Taxi firm Uber geared up for mainland China click

PUBLISHED : Saturday, 09 August, 2014, 4:10am
UPDATED : Saturday, 09 August, 2014, 8:11am

Mobile app taxi hire firm Uber is targeting every mainland city with more than two million people as part of a wider regional expansion plan.

Co-founder and chief executive Travis Kalanick says the company, which lets customers hail taxis through a one-click phone application, will focus first on Asia’s well-heeled passengers by offering cars with free Wi-Fi.

Only later might the company roll out a mass market product.

It is the latter service, UberX, that has the potential to excite consumers – and taxi unions – as it goes wheel to wheel with established taxi companies on price and service.

For now, Kalanick wants to learn the rules of the road.

In each region it operates in, Uber has to navigate licensing and car insurance laws. In California, anyone with a car can sign up to be an Uber driver. In most jurisdictions, only licensed limousine or taxis drivers can carry fee-paying passengers.

Kalanick says he complies with Hong Kong regulations and only uses licensed limousine drivers to shuttle around customers. On the mainland, it is a different story. There, city governments have tried to limit the use of app-based taxi firms following complaints from roadside hailers that there were no taxis available to pick them up. Kalanick says he follows his rivals’ lead and just drives around, or rather over, the new rules.

How do you stand out from your rivals?

The most tangible is that we were the first. If we are their inspiration, then that means we are two or three steps ahead. Is there any other way you can push a button and a car turns up in five minutes? It is not for everyone but it is new and it is interesting. Imagine the only way you could eat is to go to McDonald’s. And we come along and say we have this new invention; it is called a restaurant. And some folks are saying, “Why do you need a restaurant when you have McDonald’s everywhere?” And we say, “Sometimes you want better food and a better ambience.” People have got so used to the one option that their imaginations have almost been shut off like they are not allowed to have anything else. That is why we see such massive growth in the cities we go into. People do want a choice.

Is there a danger to your model as it relies on disputed laws – like those on private cars carrying fee-paying passengers – and you have upset a number of powerful unions?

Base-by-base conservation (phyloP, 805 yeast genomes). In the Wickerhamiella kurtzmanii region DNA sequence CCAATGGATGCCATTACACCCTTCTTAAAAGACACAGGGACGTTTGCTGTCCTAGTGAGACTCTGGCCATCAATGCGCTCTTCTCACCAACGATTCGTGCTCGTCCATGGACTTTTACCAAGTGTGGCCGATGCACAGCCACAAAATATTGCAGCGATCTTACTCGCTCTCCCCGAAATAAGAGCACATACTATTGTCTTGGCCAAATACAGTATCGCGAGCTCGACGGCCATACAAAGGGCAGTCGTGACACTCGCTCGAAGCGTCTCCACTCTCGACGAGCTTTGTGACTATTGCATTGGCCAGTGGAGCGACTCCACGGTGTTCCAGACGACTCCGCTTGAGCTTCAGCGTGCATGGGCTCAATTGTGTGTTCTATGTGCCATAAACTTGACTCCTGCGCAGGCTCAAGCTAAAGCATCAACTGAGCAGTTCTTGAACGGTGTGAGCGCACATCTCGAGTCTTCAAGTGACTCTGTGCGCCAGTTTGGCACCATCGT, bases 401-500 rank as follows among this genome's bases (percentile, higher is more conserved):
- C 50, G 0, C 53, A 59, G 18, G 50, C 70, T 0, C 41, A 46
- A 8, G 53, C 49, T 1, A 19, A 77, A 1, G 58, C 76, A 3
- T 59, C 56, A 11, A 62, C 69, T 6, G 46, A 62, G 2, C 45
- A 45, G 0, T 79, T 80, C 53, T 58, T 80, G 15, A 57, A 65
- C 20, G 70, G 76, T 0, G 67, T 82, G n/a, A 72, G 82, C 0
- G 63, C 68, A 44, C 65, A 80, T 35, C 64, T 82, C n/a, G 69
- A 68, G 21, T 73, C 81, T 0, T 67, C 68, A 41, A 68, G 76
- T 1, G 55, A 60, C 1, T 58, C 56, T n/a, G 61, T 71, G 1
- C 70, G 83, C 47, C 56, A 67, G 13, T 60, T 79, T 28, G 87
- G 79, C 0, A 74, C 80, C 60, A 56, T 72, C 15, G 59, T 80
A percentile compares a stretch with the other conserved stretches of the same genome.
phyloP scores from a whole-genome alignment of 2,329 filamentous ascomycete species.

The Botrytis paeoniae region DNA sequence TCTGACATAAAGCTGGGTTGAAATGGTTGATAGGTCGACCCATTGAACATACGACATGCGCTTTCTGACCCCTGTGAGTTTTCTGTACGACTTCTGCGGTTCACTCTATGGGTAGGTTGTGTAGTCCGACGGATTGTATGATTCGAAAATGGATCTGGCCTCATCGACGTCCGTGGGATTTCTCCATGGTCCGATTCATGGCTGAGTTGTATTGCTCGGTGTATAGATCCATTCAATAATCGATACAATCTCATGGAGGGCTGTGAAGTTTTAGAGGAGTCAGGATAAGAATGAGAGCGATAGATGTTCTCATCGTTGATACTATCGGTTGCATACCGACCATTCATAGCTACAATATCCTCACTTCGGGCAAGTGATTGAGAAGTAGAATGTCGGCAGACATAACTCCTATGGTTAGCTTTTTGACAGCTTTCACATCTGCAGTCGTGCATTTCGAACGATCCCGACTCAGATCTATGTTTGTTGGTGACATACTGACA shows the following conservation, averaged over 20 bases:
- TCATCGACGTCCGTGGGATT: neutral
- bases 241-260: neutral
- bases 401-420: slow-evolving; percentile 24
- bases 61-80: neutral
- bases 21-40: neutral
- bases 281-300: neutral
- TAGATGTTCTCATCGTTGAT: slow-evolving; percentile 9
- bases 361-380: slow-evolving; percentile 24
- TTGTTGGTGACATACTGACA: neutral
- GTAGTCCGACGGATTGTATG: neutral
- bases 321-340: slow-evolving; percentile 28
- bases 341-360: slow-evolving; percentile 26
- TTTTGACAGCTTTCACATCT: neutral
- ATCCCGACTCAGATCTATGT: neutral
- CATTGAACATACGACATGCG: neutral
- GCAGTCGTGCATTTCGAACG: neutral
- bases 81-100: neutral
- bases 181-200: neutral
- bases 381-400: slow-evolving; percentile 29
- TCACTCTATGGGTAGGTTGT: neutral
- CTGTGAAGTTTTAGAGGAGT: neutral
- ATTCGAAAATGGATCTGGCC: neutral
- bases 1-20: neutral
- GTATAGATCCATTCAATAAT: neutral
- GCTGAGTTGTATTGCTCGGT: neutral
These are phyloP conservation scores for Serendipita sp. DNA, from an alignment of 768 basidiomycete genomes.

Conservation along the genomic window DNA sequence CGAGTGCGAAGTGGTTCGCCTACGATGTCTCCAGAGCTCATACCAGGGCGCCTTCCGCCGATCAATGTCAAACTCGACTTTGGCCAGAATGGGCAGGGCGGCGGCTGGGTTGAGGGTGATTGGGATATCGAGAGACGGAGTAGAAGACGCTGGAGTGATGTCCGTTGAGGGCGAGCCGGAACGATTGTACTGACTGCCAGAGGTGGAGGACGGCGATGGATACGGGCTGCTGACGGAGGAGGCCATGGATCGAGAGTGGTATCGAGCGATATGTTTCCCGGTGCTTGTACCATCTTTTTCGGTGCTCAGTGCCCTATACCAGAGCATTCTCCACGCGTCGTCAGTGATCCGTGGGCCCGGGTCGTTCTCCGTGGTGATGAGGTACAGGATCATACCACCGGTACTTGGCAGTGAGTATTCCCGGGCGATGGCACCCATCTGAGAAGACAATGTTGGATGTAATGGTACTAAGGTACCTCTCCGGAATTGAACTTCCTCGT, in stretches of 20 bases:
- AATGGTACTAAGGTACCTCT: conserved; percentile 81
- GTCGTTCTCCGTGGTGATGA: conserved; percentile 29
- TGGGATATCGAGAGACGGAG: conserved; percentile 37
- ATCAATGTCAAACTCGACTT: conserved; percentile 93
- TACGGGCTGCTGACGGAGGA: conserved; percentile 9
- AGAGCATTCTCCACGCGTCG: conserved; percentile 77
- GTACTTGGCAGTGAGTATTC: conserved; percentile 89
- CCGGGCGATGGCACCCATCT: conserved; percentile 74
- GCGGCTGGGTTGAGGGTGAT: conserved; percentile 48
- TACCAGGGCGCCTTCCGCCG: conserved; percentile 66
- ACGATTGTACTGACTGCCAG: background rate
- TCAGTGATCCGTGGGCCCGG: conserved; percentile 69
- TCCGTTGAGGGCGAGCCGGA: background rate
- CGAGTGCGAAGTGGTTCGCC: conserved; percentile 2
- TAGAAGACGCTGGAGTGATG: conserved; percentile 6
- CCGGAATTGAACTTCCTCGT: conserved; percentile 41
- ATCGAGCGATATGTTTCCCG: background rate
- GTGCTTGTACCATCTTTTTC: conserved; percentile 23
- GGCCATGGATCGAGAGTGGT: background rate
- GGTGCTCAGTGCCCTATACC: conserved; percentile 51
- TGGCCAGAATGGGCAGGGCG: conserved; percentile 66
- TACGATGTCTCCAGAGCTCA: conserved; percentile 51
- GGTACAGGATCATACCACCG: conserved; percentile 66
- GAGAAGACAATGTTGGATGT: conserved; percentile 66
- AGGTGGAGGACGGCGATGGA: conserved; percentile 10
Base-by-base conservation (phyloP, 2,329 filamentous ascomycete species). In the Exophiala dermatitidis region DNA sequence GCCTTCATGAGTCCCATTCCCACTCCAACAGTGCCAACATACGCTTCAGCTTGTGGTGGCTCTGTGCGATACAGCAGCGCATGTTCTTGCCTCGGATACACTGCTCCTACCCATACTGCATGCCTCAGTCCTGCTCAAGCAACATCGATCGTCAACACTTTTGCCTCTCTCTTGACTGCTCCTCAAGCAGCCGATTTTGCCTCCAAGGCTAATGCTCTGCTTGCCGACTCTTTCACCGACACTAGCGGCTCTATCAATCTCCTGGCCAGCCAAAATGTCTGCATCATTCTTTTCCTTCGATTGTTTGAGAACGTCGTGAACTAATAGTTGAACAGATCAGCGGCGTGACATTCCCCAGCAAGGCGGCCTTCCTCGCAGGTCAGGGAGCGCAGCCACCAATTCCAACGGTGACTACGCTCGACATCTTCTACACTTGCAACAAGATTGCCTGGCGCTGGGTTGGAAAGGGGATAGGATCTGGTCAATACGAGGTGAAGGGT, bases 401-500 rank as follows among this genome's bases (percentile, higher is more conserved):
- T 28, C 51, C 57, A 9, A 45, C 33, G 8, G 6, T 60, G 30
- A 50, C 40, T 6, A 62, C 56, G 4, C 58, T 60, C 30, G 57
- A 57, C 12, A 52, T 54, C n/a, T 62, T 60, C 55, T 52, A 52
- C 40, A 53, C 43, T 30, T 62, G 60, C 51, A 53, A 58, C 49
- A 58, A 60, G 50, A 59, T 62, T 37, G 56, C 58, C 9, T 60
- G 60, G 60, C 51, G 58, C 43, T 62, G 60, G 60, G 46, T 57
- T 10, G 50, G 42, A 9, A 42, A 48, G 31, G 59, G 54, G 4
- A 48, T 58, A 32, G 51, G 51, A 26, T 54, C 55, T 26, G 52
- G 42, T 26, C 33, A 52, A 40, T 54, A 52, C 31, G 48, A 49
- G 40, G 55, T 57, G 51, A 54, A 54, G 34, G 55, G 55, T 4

Most of those laws are about protecting the existing industry, not providing consumers with value. We let the people speak on our behalf. If they love this option, why should they not have a nice car take them around the city? In Seoul, chauffeured service is legal unless the passenger is Korean. Why do you think that law exists? The taxi industry has convinced people to make that law to protect the industry – protect it from progress and from providing value to anyone other than itself. 

Do you use lobbyists to get laws changed?

We are always trying to bring progress to these cities and we talk to city officials and regulators to show them what we bring to the table.

In Hong Kong, how will you operate?

We work with licensed limousine companies. We will take a look at the regulations and see if we can offer a lower-cost option. Wouldn’t it be amazing if they say “no, you can’t offer a lower-cost service”? That is what many of these laws are designed to do, to protect people from a cheaper option.

Have you taken a look at who owns the taxi licences in Hong Kong? It is a list of wealthy and influential investors.

No I haven’t. The folks who run or own the incumbent industry are against progress. In the cities that we are in, they traditionally use (anti-competitive) laws to keep competition out. What we are seeing with our technology and growth is that consumers in these cities are not okay with that.

How did the ban in Beijing and Shanghai on the use of taxi-booking apps during rush hour and private drivers from picking up passengers affect Uber?

In some cities, there are conflicting laws. Sometimes new rules are proposed but do not get enforced. In Shanghai, you can open up Didi or Kuaidi, and you can get a taxi at 4pm.

And the same for you?


In the mainland, you do not have first mover advantage, so how do you catch up?

You provide a service that is different. We are creating a new transport system. It is higher quality. It is also mass market, but a little more expensive than a taxi, by about 20 to 30 per cent. We work with rental car companies that have commercial licences. They are private hires.

Regarding your business tactics, one of your competitors in the US complained you had made fake taxi orders, that is calling taxis and then cancelling en masse.

En masse is a mischaracterisation. We are aggressive about getting more drivers on the system but the claims we were affecting their network are a mischaracterisation.

The business on the mainland is pretty cutthroat. What are the tactics being used? 

We have not seen aggressive tactics that are different from anywhere else. The stuff that is going on between Didi and Kuaidi is another thing. There are massive subsidies – the passenger gets 15 yuan off for the ride and the driver gets paid 15 yuan more. It is a taxi war going on. The margins are negative.